Jeanette Lee has been dubbed the “Black Widow” because of her killer instincts at the pool table. Normally, she has a calm, sweet demeanor but with a cue in her hand, everything changes.
After picking up the sport at 18, Jeanette quickly rose in the world of pool. She turned professional at the age of 21 and became the No. 1 ranked female player in the world by 23. She went on to receive the Women’s Professional Billiard Association (WPBA) Sportsperson of the Year Award in 1998 and won the gold medal for the United States at the 2001 World Games in Japan.
While playing the sport and after retiring, Jeanette remains a strong proponent of women’s athletics and specifically women in pool. Early on, she would travel from place-to-place recruiting women to play in tournaments alongside her. The women’s sport was hard to grow, but the Black Widow was relentless.
Recently, Jeanette, a V Foundation Ambassador, was featured during the Celebration of Title IX at the V Foundation’s Wine Celebration in August. She recognized the progress that women’s athletics has made, and the room for continued growth in the future.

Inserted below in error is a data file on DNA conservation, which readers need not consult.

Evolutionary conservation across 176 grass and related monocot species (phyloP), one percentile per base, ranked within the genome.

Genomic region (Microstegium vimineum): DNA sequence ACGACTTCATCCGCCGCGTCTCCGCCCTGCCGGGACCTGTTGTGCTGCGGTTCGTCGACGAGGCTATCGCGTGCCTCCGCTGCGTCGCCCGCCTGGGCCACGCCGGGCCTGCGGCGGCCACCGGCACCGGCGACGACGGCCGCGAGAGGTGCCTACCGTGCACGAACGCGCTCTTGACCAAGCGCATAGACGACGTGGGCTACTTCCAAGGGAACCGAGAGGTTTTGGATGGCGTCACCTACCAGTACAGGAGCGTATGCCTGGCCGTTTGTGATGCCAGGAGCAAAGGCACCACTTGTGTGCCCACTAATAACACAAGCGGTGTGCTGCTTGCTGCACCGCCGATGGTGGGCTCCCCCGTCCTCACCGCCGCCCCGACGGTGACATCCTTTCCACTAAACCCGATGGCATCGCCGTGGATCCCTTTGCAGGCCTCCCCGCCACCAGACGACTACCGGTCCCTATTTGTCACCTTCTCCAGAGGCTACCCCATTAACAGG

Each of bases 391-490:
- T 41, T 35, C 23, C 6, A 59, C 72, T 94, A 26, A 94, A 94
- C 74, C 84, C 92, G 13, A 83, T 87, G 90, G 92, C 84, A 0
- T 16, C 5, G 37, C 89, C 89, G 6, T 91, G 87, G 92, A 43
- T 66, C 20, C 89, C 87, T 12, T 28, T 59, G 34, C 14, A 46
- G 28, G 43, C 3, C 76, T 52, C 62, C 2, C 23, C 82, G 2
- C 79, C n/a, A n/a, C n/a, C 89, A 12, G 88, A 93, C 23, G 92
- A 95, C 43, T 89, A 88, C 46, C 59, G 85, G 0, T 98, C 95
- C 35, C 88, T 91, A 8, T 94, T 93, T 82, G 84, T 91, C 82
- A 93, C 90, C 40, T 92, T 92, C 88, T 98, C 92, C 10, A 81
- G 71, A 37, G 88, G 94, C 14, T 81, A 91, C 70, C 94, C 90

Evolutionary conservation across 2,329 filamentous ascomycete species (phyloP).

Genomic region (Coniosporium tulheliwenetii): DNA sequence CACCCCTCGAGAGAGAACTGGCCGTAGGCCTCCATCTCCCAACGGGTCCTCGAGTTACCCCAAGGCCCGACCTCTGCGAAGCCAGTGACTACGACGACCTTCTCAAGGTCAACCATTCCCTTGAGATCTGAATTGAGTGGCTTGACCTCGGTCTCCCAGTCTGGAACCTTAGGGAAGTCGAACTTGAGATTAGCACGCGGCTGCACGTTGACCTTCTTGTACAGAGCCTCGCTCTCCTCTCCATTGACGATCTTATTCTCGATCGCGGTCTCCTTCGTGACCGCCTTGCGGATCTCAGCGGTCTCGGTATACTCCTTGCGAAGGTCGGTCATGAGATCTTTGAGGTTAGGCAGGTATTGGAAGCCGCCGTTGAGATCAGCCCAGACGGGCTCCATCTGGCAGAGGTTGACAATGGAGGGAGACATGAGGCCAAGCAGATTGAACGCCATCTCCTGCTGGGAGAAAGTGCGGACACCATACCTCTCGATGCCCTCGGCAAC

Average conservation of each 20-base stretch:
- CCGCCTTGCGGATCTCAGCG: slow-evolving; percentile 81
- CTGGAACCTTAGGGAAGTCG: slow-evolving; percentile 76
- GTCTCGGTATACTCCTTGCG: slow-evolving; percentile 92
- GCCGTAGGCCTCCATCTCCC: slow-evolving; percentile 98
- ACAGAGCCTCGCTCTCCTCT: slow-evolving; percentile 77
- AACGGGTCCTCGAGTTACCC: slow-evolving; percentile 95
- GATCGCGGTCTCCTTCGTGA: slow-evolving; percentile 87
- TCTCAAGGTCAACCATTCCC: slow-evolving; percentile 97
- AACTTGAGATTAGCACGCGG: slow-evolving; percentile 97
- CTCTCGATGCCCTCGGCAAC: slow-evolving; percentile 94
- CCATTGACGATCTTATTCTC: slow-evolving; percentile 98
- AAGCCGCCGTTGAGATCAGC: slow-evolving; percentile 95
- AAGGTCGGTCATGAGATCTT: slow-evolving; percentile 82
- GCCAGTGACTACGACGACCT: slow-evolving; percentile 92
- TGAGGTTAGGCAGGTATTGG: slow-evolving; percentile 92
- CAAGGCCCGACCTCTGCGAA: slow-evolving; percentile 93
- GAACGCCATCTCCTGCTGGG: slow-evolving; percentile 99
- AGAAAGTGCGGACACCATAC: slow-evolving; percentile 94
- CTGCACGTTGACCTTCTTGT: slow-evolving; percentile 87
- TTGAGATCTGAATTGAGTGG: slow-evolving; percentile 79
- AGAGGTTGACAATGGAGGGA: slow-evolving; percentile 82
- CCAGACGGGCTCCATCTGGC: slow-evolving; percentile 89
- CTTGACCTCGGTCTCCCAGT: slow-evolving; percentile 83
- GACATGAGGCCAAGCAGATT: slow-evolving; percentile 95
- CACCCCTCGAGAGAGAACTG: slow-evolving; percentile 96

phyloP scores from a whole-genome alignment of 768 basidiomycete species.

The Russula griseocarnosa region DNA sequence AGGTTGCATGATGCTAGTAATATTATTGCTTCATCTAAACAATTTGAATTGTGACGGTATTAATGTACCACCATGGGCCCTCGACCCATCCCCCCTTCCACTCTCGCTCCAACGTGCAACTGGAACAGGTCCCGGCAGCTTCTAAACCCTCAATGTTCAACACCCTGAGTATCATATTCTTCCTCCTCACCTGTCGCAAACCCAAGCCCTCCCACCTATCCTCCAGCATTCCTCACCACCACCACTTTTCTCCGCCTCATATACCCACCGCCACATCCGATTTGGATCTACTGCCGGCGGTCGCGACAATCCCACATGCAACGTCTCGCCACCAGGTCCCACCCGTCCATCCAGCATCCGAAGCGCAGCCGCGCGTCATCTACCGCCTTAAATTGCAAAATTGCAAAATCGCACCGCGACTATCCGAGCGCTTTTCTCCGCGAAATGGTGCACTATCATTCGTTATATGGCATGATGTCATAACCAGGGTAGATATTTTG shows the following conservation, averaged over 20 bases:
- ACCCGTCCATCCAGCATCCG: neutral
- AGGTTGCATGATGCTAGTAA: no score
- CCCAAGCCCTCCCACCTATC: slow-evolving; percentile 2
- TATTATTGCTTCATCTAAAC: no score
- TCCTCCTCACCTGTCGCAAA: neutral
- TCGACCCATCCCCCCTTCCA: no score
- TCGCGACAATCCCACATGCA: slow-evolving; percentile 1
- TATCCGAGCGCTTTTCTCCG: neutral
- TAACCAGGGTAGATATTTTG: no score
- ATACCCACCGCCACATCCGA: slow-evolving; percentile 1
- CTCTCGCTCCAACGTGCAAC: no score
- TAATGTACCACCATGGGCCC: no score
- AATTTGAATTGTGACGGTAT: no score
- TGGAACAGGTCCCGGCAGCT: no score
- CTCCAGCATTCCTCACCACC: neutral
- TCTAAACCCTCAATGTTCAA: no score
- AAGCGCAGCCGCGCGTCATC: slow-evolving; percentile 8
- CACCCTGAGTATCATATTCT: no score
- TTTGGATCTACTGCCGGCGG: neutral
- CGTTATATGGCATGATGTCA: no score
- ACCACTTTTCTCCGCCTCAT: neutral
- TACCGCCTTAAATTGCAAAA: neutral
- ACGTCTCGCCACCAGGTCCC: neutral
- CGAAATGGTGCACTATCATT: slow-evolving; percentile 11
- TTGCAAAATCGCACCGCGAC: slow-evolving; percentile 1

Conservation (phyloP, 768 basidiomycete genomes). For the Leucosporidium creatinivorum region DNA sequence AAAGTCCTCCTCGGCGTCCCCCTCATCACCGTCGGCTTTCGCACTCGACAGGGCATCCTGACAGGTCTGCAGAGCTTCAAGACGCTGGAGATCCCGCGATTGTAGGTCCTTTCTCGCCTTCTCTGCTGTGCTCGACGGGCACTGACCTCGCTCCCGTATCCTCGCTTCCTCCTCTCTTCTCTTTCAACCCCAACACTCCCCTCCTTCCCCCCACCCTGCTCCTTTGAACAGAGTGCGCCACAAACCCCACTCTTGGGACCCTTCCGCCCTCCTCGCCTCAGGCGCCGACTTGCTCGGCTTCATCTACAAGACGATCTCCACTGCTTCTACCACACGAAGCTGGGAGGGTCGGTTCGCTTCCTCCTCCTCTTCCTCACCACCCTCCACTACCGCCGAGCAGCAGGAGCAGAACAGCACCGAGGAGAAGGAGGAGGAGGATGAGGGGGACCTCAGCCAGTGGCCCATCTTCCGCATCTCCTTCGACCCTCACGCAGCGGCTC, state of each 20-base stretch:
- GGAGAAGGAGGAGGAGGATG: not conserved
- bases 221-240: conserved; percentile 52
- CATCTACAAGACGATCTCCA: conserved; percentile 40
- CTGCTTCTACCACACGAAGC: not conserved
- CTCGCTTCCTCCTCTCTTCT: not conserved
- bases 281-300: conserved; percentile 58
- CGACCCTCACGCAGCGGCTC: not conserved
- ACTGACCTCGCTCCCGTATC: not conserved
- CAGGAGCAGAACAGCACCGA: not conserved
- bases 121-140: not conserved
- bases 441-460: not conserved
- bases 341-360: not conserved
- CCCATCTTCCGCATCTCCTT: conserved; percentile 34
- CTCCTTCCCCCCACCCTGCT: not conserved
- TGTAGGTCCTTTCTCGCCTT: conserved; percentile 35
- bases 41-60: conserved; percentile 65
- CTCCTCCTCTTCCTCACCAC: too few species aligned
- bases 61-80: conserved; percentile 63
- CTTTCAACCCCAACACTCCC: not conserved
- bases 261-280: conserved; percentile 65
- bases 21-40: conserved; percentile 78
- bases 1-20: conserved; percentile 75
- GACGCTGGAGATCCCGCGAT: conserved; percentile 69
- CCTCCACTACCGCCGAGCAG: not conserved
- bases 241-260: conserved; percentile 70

“When, you get into the schools, I would like to see men and women working together to really level the playing field. That is very important. If you can help grow that, I know that I can have so much hope for the future.”
Jeanette battled health problems and injuries throughout her whole career. Diagnosed with scoliosis at a young age, she’s had more than 20 surgeries with many of those coming on her spine. She’s continued to battle.
In 2021, she faced her toughest health battle yet. She was diagnosed with stage IV ovarian cancer. Originally, the cancer was believed to be terminal.
“When I was diagnosed, it blew my mind. My first thought was, ‘Oh my god, my children. I am not going to leave my children without a mother.’ I pulled from everything that we have gone through as women and looked at the odds that we faced.”
After battling hard with chemotherapy, Jeanette announced in May that her treatments were successful. As someone who fought what was believed to be terminal cancer, Jeanette could see firsthand the developments of treatment options due to cancer research.
Now, Jeanette is a staunch proponent for cancer research. She has partnered as an Ambassador for the V Foundation to be a voice and raise awareness of the mission of the organization. Since 1993, the V Foundation has funded almost 1,200 cancer research grants totaling over $310 million.
Jeanette’s life, career and battle with cancer was documented in “Jeanette Lee Vs.”, a documentary directed by Ursula Liang in the 30 for 30 series produced by ESPN. The documentary will make its television debut on Dec. 13. Check out the trailer HERE.